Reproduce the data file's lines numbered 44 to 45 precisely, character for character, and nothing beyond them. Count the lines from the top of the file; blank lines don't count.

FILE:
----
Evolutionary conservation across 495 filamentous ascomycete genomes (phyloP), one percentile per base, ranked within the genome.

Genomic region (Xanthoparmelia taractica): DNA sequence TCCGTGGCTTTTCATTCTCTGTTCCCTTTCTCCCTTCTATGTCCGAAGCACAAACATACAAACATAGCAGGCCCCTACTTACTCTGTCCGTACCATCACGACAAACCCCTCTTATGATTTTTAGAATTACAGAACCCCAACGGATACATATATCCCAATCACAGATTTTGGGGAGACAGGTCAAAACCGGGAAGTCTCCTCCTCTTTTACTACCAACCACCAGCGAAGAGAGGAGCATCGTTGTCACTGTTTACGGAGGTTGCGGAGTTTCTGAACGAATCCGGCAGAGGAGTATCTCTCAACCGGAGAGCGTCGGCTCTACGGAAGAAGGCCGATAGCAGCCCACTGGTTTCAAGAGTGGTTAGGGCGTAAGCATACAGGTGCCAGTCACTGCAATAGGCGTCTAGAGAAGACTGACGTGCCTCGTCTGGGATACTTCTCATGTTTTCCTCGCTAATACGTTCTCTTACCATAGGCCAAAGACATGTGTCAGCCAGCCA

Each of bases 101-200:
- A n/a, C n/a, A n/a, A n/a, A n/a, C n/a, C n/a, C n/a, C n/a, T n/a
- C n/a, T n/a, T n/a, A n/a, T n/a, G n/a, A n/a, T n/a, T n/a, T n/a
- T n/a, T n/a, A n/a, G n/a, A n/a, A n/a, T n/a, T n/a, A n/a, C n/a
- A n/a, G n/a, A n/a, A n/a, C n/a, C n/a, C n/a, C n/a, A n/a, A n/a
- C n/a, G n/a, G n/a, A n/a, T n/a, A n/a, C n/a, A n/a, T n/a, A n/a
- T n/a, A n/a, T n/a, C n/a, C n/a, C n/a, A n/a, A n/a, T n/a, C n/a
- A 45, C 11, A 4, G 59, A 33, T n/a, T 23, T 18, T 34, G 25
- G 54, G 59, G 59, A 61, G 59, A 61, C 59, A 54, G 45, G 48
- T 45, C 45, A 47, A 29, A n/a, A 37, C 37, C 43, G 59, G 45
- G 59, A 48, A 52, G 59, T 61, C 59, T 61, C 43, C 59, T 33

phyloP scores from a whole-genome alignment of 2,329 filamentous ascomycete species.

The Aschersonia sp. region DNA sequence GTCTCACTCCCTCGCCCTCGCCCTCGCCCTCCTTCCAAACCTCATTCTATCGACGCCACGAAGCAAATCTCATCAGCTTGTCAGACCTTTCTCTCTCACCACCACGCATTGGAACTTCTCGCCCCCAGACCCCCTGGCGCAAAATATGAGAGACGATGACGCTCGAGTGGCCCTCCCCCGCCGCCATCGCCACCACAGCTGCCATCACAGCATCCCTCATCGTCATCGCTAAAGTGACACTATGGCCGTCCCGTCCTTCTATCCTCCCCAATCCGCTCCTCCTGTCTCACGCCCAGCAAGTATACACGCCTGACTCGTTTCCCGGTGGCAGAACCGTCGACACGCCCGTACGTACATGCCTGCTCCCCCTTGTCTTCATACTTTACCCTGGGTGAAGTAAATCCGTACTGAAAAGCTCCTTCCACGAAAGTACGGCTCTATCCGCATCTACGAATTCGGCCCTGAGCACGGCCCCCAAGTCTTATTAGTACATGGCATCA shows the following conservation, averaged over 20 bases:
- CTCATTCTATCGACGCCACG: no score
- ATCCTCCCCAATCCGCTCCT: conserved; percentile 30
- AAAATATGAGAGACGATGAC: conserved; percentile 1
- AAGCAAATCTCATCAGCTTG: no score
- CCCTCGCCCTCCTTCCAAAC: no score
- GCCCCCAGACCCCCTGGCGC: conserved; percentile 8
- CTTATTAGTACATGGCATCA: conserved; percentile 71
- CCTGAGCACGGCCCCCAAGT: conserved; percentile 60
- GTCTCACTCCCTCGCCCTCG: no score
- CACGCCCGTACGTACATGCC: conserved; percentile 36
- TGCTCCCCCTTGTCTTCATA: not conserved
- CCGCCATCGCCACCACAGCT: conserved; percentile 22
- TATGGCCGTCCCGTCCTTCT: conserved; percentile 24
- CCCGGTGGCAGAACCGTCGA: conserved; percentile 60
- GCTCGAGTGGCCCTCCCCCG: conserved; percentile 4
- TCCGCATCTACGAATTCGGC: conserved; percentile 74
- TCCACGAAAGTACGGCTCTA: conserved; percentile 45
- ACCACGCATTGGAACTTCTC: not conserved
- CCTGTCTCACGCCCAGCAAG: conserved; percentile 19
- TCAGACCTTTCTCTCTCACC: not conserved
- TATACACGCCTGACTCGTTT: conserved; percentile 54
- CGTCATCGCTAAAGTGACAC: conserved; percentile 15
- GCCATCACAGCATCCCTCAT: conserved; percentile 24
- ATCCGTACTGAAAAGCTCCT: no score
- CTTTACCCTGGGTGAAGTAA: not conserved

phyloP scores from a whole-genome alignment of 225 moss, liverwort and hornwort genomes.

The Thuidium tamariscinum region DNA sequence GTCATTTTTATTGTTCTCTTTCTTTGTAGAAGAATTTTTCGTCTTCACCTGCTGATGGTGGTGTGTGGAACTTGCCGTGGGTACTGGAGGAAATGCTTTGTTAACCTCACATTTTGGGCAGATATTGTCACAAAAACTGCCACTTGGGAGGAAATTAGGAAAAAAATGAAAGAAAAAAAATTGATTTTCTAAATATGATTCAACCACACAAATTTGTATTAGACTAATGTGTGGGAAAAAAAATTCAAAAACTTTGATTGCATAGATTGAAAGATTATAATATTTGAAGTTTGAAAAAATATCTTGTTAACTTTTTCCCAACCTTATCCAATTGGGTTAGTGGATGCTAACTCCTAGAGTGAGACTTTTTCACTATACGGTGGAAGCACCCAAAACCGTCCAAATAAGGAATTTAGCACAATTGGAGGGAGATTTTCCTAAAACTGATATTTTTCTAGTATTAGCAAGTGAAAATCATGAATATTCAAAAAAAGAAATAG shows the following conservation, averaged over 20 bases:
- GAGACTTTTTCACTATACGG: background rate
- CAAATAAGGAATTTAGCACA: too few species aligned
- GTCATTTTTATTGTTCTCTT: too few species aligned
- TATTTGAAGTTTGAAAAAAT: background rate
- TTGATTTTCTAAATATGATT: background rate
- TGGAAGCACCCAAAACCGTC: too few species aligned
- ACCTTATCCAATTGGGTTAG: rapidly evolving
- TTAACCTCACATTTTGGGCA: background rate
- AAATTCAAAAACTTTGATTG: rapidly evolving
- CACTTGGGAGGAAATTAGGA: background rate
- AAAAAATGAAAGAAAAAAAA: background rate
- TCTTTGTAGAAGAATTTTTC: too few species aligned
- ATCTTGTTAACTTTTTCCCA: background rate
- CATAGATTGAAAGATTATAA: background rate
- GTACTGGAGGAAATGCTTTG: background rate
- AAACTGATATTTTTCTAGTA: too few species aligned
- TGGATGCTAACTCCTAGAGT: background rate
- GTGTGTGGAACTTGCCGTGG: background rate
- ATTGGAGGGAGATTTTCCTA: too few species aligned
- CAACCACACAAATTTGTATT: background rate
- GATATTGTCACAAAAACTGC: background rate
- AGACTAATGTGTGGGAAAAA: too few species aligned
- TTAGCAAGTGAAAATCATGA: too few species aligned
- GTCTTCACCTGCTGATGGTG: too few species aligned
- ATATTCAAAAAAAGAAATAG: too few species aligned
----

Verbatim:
- CAAATAAGGAATTTAGCACA: too few species aligned
- GTCATTTTTATTGTTCTCTT: too few species aligned